Localization in a commutative algebra

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A transition from a commutative ring to the ring of fractions (cf. Fractions, ring of) , where is a subset of . The ring can be defined as the solution of the problem of a universal mapping from into a ring under which all elements of become invertible. However, there are explicit constructions for :

1) as the set of fractions of the form , where and is a product of elements of (two fractions and are regarded as equivalent if and only if there is an that is a product of elements of and is such that ; fractions are added and multiplied by the usual rules);

2) as the quotient ring of the ring of polynomials , , with respect to the ideal generated by the polynomials , ;

3) as the inductive limit of an inductive system of -modules , where runs through a naturally-ordered free commutative monoid . All the are isomorphic to , and the homomorphisms with coincide with multiplication by .

The ring is canonically mapped into and converts the latter into an -algebra. This mapping is injective if and only if does not contain any divisor of zero in . On the other hand, if contains a nilpotent element, then .

Without loss of generality the set can be assumed to be closed with respect to products (such a set is known as multiplicative, or as a multiplicative system). In this case the ring is also denoted by or . The most important examples of multiplicative systems are the following:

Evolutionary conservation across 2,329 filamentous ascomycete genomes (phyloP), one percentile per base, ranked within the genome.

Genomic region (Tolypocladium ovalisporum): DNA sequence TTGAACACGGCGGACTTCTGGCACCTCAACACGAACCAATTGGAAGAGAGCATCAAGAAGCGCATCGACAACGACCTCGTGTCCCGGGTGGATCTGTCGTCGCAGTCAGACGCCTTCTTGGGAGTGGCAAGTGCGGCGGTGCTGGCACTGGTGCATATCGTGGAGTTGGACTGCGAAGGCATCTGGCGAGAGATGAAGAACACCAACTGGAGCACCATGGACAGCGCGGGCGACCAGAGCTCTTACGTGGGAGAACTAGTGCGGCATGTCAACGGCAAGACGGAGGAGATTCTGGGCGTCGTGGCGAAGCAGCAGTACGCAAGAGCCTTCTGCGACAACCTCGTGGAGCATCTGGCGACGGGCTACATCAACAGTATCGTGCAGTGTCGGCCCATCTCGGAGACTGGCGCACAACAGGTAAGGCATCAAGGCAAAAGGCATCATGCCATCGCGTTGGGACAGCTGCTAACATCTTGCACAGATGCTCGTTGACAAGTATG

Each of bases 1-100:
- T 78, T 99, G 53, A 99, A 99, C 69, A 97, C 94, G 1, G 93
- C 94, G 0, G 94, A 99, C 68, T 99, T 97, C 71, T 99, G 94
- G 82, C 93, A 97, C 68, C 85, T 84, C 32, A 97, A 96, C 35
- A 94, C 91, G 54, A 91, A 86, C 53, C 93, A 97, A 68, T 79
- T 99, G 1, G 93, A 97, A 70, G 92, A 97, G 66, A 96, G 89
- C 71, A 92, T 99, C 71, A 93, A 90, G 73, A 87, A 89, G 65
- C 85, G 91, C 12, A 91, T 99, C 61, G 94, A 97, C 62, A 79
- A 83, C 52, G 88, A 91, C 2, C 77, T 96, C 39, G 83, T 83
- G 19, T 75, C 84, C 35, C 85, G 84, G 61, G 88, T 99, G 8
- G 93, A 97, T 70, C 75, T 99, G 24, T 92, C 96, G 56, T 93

a) the set of all powers of an element of ;

b) the set , that is, the complement of a prime ideal . The corresponding ring of fractions is local and is denoted by ;

c) the set of all non-divisors of zero in .

The ring is called the complete ring of fractions of . If is integral, then is a field of fractions.

The operation of localization carries over with no difficulty to arbitrary -modules if one sets

The transition from to is an exact functor. In other words, the -module is flat. Localization commutes with direct sums and inductive limits.

From the geometrical point of view localization means transition to an open subset. More precisely, for the spectrum is canonically identified with the open (in the Zariski topology) subset consisting of the prime ideals not containing . Moreover, this operation makes it possible to associate with each -module a quasi-coherent sheaf on the affine scheme for which

Localization can be regarded as an operation that makes it possible to invert morphisms of multiplication by an in the category of -modules. In this approach the operation of localization admits a wide generalization to arbitrary categories (see Localization in categories).


[1] N. Bourbaki, "Elements of mathematics. Commutative algebra" , Addison-Wesley (1972) (Translated from French)
How to Cite This Entry:
Localization in a commutative algebra. Encyclopedia of Mathematics. URL:
This article was adapted from an original article by V.I. Danilov (originator), which appeared in Encyclopedia of Mathematics - ISBN 1402006098. See original article